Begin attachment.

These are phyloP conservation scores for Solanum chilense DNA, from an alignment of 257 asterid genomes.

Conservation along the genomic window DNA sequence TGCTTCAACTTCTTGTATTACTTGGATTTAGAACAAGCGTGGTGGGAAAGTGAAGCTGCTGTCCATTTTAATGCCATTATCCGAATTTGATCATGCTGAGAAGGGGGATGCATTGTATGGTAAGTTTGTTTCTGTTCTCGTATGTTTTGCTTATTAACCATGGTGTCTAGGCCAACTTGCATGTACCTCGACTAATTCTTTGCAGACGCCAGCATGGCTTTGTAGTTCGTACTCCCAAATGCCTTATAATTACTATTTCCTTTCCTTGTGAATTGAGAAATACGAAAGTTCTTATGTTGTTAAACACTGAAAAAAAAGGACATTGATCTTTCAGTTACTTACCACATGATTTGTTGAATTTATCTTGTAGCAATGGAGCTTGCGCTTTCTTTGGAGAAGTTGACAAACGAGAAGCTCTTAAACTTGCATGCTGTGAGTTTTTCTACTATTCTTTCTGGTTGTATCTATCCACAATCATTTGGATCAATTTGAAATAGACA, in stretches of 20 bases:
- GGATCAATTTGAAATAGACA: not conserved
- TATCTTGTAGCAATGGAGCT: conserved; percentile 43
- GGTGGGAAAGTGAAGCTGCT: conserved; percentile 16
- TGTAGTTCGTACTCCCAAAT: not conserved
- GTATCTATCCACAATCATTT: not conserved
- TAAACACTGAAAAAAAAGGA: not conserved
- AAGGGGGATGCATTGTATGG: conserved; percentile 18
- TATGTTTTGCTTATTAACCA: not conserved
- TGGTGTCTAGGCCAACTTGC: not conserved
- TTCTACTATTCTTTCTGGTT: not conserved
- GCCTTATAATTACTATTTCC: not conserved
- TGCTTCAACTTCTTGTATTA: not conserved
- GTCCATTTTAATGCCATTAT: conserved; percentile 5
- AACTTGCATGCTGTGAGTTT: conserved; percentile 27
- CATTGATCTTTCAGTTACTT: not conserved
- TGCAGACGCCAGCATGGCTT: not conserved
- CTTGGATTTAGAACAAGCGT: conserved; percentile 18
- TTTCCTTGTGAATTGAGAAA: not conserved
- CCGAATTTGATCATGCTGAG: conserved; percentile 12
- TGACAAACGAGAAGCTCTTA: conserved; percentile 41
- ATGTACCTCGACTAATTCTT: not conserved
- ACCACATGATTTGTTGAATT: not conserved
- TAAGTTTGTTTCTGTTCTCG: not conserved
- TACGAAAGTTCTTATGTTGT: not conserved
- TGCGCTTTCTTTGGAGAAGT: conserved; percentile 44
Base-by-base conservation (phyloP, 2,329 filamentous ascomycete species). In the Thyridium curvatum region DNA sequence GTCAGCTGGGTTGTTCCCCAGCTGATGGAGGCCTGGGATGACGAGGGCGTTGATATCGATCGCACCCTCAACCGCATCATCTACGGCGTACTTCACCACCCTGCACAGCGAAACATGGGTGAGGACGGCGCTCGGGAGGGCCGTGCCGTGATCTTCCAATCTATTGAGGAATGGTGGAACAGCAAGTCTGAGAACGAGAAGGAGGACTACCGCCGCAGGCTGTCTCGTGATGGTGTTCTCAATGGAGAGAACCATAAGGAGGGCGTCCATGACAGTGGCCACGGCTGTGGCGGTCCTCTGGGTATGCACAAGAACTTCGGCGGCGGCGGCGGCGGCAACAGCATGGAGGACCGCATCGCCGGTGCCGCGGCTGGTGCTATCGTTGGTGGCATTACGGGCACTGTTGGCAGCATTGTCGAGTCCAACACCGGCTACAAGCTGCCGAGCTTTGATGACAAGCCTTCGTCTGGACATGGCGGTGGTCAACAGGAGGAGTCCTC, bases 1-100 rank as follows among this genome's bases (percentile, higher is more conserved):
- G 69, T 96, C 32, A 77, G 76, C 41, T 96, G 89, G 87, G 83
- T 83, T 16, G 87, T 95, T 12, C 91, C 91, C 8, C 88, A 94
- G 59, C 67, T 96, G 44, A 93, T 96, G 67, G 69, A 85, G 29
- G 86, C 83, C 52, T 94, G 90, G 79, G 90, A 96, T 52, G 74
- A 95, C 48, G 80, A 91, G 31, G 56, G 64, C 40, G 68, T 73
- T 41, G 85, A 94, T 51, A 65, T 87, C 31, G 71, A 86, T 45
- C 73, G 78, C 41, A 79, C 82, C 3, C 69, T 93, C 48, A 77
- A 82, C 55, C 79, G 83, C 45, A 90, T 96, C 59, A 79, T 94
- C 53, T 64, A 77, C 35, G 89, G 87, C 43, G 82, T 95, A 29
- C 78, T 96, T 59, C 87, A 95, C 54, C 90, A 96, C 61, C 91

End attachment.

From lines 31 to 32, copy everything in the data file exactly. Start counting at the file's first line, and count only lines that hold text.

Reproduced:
- G 59, C 67, T 96, G 44, A 93, T 96, G 67, G 69, A 85, G 29
- G 86, C 83, C 52, T 94, G 90, G 79, G 90, A 96, T 52, G 74